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Super 7: Richard Crawford III, Greenbrier

Posted: August 16, 2017 - 12:57am
Richard Crawford III, Greenbrier
Richard Crawford III, Greenbrier

Richard Crawford III needed little time to recharge after last basketball season.

The Greenbrier guard took two weeks off before diving back into travel ball. He played with Team Power before joining the Atlanta-based Georgia Stars in May. Crawford played in seven tournaments during the summer. While it might sound like a lot of basketball, it's something he said he enjoys.

"I've been a student of the game for a long time," he said. "I just have a love for it."

Crawford's love affair with sports began when he was young. He was a standout in basketball and football as a youth. He continued playing football until eighth grade, when he broke his right arm. Crawford contemplated playing football in high school, but he elected to focus solely on basketball.

He's worked hard on his game through the years. Off the court, the 5-foot-11, 170-pound Crawford began lifting weights in ninth grade. His bench press max is currently 245 pounds. By his senior year, he said he wants to lift 300 pounds.

All the extra work paid off last season. Crawford earned first-team, all-region honors as a sophomore. The Wolfpack guard averaged 14.1 points, 4.2 assists and 3.9 rebounds and 2.1 steals per game.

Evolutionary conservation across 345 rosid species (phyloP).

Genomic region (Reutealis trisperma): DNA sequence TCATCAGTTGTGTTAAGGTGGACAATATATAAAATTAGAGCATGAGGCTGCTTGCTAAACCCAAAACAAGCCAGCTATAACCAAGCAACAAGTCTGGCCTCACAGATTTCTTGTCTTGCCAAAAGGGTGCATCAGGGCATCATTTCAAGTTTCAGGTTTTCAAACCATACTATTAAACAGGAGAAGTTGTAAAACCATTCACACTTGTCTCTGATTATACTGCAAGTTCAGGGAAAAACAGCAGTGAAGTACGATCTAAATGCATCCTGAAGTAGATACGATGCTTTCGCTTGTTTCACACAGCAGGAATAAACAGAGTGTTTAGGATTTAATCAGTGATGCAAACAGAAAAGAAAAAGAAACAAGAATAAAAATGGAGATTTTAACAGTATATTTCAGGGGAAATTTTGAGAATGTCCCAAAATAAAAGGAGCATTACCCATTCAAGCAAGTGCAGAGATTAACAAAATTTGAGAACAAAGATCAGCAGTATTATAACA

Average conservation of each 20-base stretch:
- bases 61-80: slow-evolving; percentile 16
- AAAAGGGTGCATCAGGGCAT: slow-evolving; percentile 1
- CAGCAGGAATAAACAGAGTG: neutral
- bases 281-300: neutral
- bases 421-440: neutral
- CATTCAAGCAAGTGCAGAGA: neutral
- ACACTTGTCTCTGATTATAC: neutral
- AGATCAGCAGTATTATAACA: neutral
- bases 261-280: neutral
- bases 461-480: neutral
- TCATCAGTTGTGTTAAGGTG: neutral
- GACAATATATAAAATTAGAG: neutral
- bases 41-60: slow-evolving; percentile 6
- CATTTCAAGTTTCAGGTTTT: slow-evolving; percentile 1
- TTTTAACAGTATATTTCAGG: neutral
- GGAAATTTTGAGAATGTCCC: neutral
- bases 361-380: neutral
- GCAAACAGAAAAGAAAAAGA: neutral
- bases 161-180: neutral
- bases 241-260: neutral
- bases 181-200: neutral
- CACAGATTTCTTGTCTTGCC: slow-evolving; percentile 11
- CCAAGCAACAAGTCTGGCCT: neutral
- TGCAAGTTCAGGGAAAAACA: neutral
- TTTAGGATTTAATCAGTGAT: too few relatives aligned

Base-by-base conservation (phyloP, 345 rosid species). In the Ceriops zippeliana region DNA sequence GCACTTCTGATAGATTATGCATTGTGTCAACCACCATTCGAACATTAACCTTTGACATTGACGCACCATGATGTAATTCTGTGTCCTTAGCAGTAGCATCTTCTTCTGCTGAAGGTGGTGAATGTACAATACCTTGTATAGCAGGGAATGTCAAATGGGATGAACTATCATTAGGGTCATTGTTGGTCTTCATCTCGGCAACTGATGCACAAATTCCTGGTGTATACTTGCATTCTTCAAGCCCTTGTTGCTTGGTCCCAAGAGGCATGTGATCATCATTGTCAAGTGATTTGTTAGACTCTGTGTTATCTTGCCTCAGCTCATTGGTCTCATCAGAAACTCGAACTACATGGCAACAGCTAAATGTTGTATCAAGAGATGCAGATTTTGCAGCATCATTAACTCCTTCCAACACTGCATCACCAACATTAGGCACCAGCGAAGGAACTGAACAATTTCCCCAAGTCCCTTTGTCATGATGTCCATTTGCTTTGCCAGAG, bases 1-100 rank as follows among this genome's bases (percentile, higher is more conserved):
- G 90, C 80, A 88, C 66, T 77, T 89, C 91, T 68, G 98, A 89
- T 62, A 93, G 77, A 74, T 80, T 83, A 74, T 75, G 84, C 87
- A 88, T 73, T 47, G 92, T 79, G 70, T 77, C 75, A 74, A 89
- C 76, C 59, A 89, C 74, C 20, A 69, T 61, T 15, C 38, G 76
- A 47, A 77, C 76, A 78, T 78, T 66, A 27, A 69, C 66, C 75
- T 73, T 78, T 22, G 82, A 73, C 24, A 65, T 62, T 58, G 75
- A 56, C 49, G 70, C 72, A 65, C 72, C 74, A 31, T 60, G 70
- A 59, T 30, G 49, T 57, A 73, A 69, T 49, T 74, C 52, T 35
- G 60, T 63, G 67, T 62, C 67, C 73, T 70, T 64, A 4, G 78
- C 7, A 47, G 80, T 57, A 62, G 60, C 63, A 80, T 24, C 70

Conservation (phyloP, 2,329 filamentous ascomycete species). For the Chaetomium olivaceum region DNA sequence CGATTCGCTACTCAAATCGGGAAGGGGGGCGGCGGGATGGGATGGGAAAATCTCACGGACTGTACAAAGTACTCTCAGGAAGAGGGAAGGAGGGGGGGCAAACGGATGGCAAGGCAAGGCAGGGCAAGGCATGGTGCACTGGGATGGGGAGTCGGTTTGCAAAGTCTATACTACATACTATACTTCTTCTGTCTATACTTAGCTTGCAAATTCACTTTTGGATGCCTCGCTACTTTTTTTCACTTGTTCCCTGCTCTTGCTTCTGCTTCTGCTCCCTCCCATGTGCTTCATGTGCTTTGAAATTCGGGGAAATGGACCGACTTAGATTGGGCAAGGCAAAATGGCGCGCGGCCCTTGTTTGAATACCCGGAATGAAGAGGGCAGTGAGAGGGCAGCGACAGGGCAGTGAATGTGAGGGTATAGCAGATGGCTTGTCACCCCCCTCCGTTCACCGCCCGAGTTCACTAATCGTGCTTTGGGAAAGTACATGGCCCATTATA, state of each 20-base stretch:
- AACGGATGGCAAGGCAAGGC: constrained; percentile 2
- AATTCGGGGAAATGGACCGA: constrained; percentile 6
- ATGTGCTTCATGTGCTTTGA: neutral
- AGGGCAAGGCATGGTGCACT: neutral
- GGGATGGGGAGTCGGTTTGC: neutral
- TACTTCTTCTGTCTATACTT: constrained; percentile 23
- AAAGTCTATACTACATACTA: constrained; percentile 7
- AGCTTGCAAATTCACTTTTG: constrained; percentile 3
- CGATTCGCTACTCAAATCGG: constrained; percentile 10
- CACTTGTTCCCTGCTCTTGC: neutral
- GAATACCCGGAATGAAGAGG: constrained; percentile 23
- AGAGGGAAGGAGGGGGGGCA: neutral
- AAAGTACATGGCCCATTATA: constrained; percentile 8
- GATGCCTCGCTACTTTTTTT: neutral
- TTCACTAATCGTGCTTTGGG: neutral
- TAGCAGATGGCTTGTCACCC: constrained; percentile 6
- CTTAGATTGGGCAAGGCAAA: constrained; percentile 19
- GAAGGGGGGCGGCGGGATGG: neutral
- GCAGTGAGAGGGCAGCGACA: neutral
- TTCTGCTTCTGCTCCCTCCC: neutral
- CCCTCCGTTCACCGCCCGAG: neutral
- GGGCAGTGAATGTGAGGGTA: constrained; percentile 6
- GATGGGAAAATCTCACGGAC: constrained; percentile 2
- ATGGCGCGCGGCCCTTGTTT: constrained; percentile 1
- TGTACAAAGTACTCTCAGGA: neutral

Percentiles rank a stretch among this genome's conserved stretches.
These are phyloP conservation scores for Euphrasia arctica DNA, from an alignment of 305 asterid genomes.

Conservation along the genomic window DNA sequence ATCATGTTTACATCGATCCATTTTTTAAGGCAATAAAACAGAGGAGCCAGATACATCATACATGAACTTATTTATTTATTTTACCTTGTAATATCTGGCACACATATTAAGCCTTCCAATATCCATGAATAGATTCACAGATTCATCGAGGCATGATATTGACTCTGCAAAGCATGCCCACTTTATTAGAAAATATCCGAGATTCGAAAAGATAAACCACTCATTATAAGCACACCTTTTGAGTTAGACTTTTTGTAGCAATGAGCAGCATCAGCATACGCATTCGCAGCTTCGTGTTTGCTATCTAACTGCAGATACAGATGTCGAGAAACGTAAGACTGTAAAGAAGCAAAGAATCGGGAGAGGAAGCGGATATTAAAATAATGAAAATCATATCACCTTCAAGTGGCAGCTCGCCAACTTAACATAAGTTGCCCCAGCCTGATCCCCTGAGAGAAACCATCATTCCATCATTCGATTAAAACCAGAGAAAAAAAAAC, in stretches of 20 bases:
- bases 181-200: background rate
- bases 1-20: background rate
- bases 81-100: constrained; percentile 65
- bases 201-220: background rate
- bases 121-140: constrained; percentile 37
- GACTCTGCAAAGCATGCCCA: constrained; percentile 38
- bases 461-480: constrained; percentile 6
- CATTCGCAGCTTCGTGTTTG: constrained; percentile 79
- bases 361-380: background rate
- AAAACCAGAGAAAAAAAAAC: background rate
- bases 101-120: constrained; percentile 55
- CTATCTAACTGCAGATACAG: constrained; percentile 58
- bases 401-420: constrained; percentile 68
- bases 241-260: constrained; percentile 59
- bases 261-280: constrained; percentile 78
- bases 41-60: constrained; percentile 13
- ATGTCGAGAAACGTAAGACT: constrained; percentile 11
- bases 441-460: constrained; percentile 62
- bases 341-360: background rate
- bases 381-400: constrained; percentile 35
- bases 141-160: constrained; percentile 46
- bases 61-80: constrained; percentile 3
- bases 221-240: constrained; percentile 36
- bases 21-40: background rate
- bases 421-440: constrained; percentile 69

"I think I've become a lot better player," he said. "IQ-wise, I've learned a lot."

Crawford said he could average 20 points a contest if he wanted, but that's not his game. Instead, he said he wants players like shooter Austin Canaday, "bouncy players," he said, like Justin Stevens and Adonis Ware and post player Brandon Harris to be involved in the offense.

"I just want to be a great teammate," he said. "I know I can score the ball. I'm more of a player who likes to create for my teammates. I love playing defense. And I'm very coachable."

Crawford, who wants to major in chemical engineering in college, said he's looking to play basketball beyond high school. He's already receiving interest from Division I schools like USC Upstate and the College of Charleston, but he hasn't settled on where he wants to attend.

"Anywhere I can get a free education and play the game I love," he said.

 

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